Radiosensitization of TNBC by fisetin results from boosting DSB but not modulating autophagy and apoptosis

Non-repaired DSB leads to cell death by different mechanisms, i.e., mitotic catastrophe, apoptosis and autophagy. So far, published data indicates that fisetin induces cell death by stimulating apoptosis. Here, we were able to show a significant enhancement of apoptosis by fisetin treatment in two out of the 4 TNBC cell lines. IR did not induce apoptosis in any of the cell lines tested. Importantly, a combination of fisetin with radiation slightly stimulated apoptosis in only one cell line (MDA-MB-468). However, the radiosensitizing effect of fisetin was observed in all TNBC cells but not in normal human fibroblast. The lack of enhanced apoptosis in TNBC cells after combination of fisetin with irradiation is in conflict with the report by Chen et al., who described that fisetin radiosensitizes TP53 mutated HT-29 colorectal cancer cells through stimulating apoptosis [52]. The initiation of apoptosis or alternative types of cell death depends on a variety of parameters. Complexity of DSB, expression of the components of the underlying signaling pathways involved in a certain type of cell death and the mutation status of these components are the most crucial parameters, which vary in different cell lines. Thus, the conflicting results might be due to the different in cell lines investigated. Although, all the TNBC cell lines tested so far in our study are mutated in TP53 and radiosensitized by fisetin, TP53 mutation is not a prerequisite for fisetin-mediated radiosensitization since fisetin did not radiosensitize the TP53 mutated non-TNBC cell line T74D (data not shown). Additionally, fisetin has been reported to improve radiotherapy outcome of TP53 wild-type CT‑26 xenograft tumors [53]. Thus, this data may indicate that the radiosensitizing effect of fisetin in breast cancer cells is dependent on the TNBC status, i.e., the expression of HER2, estrogen and progesterone receptors. Radiation induces autophagy in breast cancer cells [54] however contradictory results exist in terms of the effect of autophagy on post-irradiation cell survival. It has been shown that the inhibition of autophagy by pharmacological inhibitors radiosensitizes breast cancer cells, liver cancer cells and esophageal squamous cell carcinomas [54,55,56]. In contrast, a genetic knockdown of ATG5 and Beclin 1 was shown to mediate radioresistance in prostate cancer cells [57]. The differential effect of fisetin on autophagy has been reported as well. The induction of autophagy by fisetin was described in pancreatic cancer cells [58], whereas fisetin inhibited autophagy in hepatocellular carcinoma HepG2 cells [19]. Independent of the function of autophagy in post-irradiation cell survival, as well as the effect of fisetin on autophagy induction, in the present study we could show that fisetin in combination with radiation does not change autophagy levels when compared to radiation alone.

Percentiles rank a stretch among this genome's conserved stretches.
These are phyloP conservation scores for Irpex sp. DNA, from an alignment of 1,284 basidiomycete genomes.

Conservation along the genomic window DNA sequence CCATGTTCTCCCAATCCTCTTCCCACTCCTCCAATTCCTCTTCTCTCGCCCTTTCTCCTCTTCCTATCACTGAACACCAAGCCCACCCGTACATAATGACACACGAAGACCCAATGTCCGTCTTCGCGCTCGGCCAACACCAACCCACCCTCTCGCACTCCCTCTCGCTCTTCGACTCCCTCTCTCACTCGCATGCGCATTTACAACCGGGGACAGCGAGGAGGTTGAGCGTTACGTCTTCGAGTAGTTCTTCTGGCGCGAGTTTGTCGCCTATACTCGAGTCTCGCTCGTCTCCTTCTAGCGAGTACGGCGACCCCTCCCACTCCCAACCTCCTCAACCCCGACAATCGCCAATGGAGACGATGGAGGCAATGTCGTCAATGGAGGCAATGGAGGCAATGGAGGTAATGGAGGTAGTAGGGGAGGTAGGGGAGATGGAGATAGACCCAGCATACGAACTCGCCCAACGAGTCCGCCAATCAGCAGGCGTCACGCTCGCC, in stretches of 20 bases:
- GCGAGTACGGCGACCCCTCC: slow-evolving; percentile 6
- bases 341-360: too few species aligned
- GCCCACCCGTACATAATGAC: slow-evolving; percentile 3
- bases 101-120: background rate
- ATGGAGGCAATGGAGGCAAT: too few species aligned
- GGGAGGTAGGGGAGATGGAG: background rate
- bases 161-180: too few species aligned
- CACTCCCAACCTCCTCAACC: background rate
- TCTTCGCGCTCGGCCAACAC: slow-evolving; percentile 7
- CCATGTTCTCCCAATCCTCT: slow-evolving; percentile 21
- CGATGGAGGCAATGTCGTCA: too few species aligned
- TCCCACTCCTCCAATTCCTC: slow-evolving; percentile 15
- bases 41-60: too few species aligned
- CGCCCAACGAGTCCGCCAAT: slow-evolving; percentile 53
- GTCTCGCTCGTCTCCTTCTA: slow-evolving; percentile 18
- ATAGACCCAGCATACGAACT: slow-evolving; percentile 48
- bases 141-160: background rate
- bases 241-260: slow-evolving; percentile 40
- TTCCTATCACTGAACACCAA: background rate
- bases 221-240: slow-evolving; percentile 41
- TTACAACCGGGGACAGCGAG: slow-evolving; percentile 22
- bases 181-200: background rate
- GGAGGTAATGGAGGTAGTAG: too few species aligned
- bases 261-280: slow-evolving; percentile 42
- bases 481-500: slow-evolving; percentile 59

Conclusion

The application of fisetin may improve the radiotherapy outcome of TNBC patients through interference with signaling pathways involved in DSB repair (Fig. 8C) and consequently mitotic catastrophe.

Availability of data and materials

All data in our study are available upon request.

Abbreviations

A-NHEJ:

Alternative non-homologous end joining

BID:

BI-D1870

C-NHEJ:

Classical non-homologous end joining

CSD:

Cold-shock domain

DDR:

DNA damage response

DE:

Differential expression

DSB:

Double-strand breaks

ER:

Estrogen receptor